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Monday, 15 September 2008
Page: 34

Senator MILNE (3:54 PM) —by leave—I move.

That the Senate take note of the statement.

I think that it is interesting that the government shares a number of precedents because, of course, it is true that for years the Howard government was able to hide various reports from the public and now we are seeing the quid pro quo with this government doing precisely the same thing. Whether or not it is in the public interest, whether cabinet solidarity and confidentiality are more important than the public interest, is the question in debate here today.

The issue is this: there is no more important policy challenge for Australia than responding to climate change. Absolutely, there is not a more important issue for us to get our heads around. The community has been invited to try to engage this issue through the emissions trading scheme. We have had the green paper leading into a white paper; we have had the Garnaut review and any number of other things. But what is not clear is how the government’s policies are in any way internally consistent. I have been pointing this out from day one. You have the Department of Climate Change saying one thing, the department of resources saying an entirely different thing. You have a discussion about fossil fuel subsidies and the Department of Climate Change says that it is not their matter for concern; it is the minister for resources who should be dealing with that. Yet it beggars belief that you can have a policy position which says that we need to reduce emissions while at the same time giving huge subsidies to the fossil fuel sector. You have endless competing initiatives in the federal government which are cancelling one another out. The big debate around the Wilkins review is about the mandatory renewable energy target. We know that Mr Wilkins supports getting rid of the MRET, or at least incorporating into it carbon capture and storage—low-emissions technologies—so actually undermining, in my view, the integrity of the MRET by pushing it out to be a low-emissions technology target to include the fossil fuel sector.

There are a number of other issues that need to be debated and the concern here is: if you want to invite the public to have a genuine debate about climate change, then you should release the document so that the public can have a debate as informed as it possibly can be. Instead of that we have got a situation where we have documents that are not documents—they are working notes and thoughts. We now have documents that are documents that are now cabinet-in-confidence because they play into government policy down the line. Then we have the public consultation process. Why would the public engage the government’s calls for information, discussion and input to various reviews if at the end of those reviews the public cannot actually see what the review said in the context of preparing policy? Rather, what we are seeing is the government hiding that until they have made a decision in cabinet about what they intend to do about it and then they will selectively release or do whatever they choose to do in relation to it. That is the way it is going to go.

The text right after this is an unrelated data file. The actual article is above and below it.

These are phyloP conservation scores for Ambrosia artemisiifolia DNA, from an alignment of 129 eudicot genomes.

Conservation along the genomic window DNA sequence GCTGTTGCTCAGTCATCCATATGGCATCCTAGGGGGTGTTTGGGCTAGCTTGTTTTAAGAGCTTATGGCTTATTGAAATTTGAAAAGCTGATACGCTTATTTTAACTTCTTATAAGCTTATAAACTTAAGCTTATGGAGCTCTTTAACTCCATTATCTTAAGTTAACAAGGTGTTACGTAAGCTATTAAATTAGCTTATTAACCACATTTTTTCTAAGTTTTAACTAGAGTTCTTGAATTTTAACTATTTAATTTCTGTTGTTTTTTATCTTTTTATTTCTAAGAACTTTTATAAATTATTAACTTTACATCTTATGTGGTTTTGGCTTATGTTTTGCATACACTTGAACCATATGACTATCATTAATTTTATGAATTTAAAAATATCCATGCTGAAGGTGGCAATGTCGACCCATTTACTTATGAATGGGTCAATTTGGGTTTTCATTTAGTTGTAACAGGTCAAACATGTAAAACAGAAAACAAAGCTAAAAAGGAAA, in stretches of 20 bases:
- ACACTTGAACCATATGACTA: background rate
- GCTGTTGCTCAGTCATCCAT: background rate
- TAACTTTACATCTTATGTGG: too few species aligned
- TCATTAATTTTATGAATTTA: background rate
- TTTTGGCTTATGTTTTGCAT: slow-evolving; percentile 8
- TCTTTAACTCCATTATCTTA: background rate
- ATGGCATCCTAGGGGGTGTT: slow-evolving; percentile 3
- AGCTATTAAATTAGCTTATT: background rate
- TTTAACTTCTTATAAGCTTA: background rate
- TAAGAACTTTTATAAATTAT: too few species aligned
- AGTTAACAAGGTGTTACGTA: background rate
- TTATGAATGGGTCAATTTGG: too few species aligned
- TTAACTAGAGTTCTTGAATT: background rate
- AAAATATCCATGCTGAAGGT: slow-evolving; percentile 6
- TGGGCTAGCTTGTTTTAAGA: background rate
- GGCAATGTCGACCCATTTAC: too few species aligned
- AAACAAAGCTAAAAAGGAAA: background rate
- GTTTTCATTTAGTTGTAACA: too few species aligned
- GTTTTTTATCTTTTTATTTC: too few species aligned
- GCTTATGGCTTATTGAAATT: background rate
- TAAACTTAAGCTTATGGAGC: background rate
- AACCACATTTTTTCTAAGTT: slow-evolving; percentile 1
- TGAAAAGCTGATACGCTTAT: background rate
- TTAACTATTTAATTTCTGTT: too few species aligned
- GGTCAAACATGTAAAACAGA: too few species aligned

So the general public is now on notice that the government, just like the Howard government, will be selective about what they release. They will ask for public comment but have no intention of taking the public into their confidence in the way that the public might have expected from a government that said they were interested in transparency. I have very grave concerns about the decision of the government not to release the Wilkins review. It is completed. It should be out there. The community has a right to see it. The community has asked to engage climate change, asked to engage the emissions trading system, wants to know about the complementary measures that may be necessary and about the internal consistency of a number of the government’s policies. Here we have an issue with the government putting off any investment in renewable energy for 12 months while putting $500 million into carbon capture and storage. We have a government with draft legislation coming in here absolving the industry of any liability in the long term for carbon dioxide so captured and transferring that to the public.

Here we have a government with $9 billion worth of subsidies to the fossil fuel sector and we have a review which will say, ‘Oh, but we have to have a level playing field for carbon capture and storage,’ whilst pushing the renewables out for years. Here we have a government that delayed the introduction of the green car fund. We want to actually see how all of this fits together. I think the government’s decision is a very clear signal to the community that nothing has changed on the transparency of government front from the Howard government years. As I said before, if you begin this way it is the way you will continue and it will cause problems for the government in the longer term. The community will eventually get hold of the Wilkins review, albeit too late to be able to play into the policy discussion that needs to take place before the government makes its decision—and not be informed after the event of what the Wilkins review had to say about the appropriateness of the government’s climate change policies.

Question agreed to.